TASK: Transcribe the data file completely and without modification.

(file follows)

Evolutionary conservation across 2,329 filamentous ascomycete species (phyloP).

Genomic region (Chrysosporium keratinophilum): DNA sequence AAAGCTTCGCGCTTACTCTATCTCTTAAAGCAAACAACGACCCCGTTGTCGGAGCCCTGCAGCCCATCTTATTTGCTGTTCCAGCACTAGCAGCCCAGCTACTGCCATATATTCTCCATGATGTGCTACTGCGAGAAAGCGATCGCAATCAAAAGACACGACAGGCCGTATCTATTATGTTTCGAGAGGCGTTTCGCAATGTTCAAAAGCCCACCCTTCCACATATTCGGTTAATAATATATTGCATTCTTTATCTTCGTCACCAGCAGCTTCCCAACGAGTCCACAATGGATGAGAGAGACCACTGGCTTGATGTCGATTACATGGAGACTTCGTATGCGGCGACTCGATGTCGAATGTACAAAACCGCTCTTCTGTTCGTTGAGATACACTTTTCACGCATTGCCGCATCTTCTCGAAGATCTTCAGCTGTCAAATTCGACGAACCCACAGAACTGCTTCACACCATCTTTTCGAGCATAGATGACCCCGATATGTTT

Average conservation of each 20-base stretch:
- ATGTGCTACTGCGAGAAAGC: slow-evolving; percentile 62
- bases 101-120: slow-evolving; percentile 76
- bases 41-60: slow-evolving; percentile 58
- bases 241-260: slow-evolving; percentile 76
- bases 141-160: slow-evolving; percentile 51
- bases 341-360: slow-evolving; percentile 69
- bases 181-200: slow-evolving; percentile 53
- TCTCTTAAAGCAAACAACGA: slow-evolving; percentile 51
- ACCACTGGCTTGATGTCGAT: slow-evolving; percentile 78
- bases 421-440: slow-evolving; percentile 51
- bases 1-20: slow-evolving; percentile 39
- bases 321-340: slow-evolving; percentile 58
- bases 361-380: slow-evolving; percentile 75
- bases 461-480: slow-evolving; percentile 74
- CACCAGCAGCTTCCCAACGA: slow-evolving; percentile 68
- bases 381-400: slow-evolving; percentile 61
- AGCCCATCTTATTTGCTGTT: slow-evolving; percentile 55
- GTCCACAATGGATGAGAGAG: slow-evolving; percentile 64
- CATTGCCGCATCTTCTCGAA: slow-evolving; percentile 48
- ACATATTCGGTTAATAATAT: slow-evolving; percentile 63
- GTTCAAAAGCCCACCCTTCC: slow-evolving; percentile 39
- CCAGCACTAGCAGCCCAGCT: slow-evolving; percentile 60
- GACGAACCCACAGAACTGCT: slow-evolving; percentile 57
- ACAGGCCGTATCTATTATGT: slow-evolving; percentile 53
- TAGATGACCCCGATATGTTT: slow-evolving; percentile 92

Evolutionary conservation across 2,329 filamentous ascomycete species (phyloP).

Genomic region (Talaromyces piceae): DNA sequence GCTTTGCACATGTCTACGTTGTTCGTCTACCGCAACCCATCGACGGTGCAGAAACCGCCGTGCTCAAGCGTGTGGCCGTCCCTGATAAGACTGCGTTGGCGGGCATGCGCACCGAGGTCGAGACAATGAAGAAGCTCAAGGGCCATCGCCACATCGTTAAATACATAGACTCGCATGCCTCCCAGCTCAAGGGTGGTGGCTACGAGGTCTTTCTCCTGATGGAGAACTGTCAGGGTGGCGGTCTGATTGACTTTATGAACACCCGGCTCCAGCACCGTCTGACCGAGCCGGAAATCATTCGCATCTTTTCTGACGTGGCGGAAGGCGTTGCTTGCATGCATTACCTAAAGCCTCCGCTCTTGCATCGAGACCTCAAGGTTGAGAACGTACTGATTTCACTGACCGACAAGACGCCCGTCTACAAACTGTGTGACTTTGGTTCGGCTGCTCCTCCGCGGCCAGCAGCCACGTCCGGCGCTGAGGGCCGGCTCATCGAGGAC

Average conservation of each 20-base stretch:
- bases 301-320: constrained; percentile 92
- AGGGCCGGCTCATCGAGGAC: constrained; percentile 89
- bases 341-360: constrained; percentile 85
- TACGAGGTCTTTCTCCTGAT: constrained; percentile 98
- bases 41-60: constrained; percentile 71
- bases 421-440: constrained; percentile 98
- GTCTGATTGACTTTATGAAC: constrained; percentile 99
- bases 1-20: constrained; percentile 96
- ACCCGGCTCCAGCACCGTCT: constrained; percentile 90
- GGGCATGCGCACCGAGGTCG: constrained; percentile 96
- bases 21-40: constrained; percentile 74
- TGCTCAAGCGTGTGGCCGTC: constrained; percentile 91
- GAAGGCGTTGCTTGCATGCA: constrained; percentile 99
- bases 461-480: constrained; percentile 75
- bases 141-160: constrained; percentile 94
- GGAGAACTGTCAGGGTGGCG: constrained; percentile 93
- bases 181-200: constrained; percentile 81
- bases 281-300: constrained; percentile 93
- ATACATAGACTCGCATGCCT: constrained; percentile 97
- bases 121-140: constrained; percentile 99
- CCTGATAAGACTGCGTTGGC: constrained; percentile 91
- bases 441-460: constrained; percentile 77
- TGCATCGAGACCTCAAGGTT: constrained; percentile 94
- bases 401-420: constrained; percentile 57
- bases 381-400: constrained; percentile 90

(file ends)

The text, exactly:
Evolutionary conservation across 2,329 filamentous ascomycete species (phyloP).

Genomic region (Chrysosporium keratinophilum): DNA sequence AAAGCTTCGCGCTTACTCTATCTCTTAAAGCAAACAACGACCCCGTTGTCGGAGCCCTGCAGCCCATCTTATTTGCTGTTCCAGCACTAGCAGCCCAGCTACTGCCATATATTCTCCATGATGTGCTACTGCGAGAAAGCGATCGCAATCAAAAGACACGACAGGCCGTATCTATTATGTTTCGAGAGGCGTTTCGCAATGTTCAAAAGCCCACCCTTCCACATATTCGGTTAATAATATATTGCATTCTTTATCTTCGTCACCAGCAGCTTCCCAACGAGTCCACAATGGATGAGAGAGACCACTGGCTTGATGTCGATTACATGGAGACTTCGTATGCGGCGACTCGATGTCGAATGTACAAAACCGCTCTTCTGTTCGTTGAGATACACTTTTCACGCATTGCCGCATCTTCTCGAAGATCTTCAGCTGTCAAATTCGACGAACCCACAGAACTGCTTCACACCATCTTTTCGAGCATAGATGACCCCGATATGTTT

Average conservation of each 20-base stretch:
- ATGTGCTACTGCGAGAAAGC: slow-evolving; percentile 62
- bases 101-120: slow-evolving; percentile 76
- bases 41-60: slow-evolving; percentile 58
- bases 241-260: slow-evolving; percentile 76
- bases 141-160: slow-evolving; percentile 51
- bases 341-360: slow-evolving; percentile 69
- bases 181-200: slow-evolving; percentile 53
- TCTCTTAAAGCAAACAACGA: slow-evolving; percentile 51
- ACCACTGGCTTGATGTCGAT: slow-evolving; percentile 78
- bases 421-440: slow-evolving; percentile 51
- bases 1-20: slow-evolving; percentile 39
- bases 321-340: slow-evolving; percentile 58
- bases 361-380: slow-evolving; percentile 75
- bases 461-480: slow-evolving; percentile 74
- CACCAGCAGCTTCCCAACGA: slow-evolving; percentile 68
- bases 381-400: slow-evolving; percentile 61
- AGCCCATCTTATTTGCTGTT: slow-evolving; percentile 55
- GTCCACAATGGATGAGAGAG: slow-evolving; percentile 64
- CATTGCCGCATCTTCTCGAA: slow-evolving; percentile 48
- ACATATTCGGTTAATAATAT: slow-evolving; percentile 63
- GTTCAAAAGCCCACCCTTCC: slow-evolving; percentile 39
- CCAGCACTAGCAGCCCAGCT: slow-evolving; percentile 60
- GACGAACCCACAGAACTGCT: slow-evolving; percentile 57
- ACAGGCCGTATCTATTATGT: slow-evolving; percentile 53
- TAGATGACCCCGATATGTTT: slow-evolving; percentile 92

Evolutionary conservation across 2,329 filamentous ascomycete species (phyloP).

Genomic region (Talaromyces piceae): DNA sequence GCTTTGCACATGTCTACGTTGTTCGTCTACCGCAACCCATCGACGGTGCAGAAACCGCCGTGCTCAAGCGTGTGGCCGTCCCTGATAAGACTGCGTTGGCGGGCATGCGCACCGAGGTCGAGACAATGAAGAAGCTCAAGGGCCATCGCCACATCGTTAAATACATAGACTCGCATGCCTCCCAGCTCAAGGGTGGTGGCTACGAGGTCTTTCTCCTGATGGAGAACTGTCAGGGTGGCGGTCTGATTGACTTTATGAACACCCGGCTCCAGCACCGTCTGACCGAGCCGGAAATCATTCGCATCTTTTCTGACGTGGCGGAAGGCGTTGCTTGCATGCATTACCTAAAGCCTCCGCTCTTGCATCGAGACCTCAAGGTTGAGAACGTACTGATTTCACTGACCGACAAGACGCCCGTCTACAAACTGTGTGACTTTGGTTCGGCTGCTCCTCCGCGGCCAGCAGCCACGTCCGGCGCTGAGGGCCGGCTCATCGAGGAC

Average conservation of each 20-base stretch:
- bases 301-320: constrained; percentile 92
- AGGGCCGGCTCATCGAGGAC: constrained; percentile 89
- bases 341-360: constrained; percentile 85
- TACGAGGTCTTTCTCCTGAT: constrained; percentile 98
- bases 41-60: constrained; percentile 71
- bases 421-440: constrained; percentile 98
- GTCTGATTGACTTTATGAAC: constrained; percentile 99
- bases 1-20: constrained; percentile 96
- ACCCGGCTCCAGCACCGTCT: constrained; percentile 90
- GGGCATGCGCACCGAGGTCG: constrained; percentile 96
- bases 21-40: constrained; percentile 74
- TGCTCAAGCGTGTGGCCGTC: constrained; percentile 91
- GAAGGCGTTGCTTGCATGCA: constrained; percentile 99
- bases 461-480: constrained; percentile 75
- bases 141-160: constrained; percentile 94
- GGAGAACTGTCAGGGTGGCG: constrained; percentile 93
- bases 181-200: constrained; percentile 81
- bases 281-300: constrained; percentile 93
- ATACATAGACTCGCATGCCT: constrained; percentile 97
- bases 121-140: constrained; percentile 99
- CCTGATAAGACTGCGTTGGC: constrained; percentile 91
- bases 441-460: constrained; percentile 77
- TGCATCGAGACCTCAAGGTT: constrained; percentile 94
- bases 401-420: constrained; percentile 57
- bases 381-400: constrained; percentile 90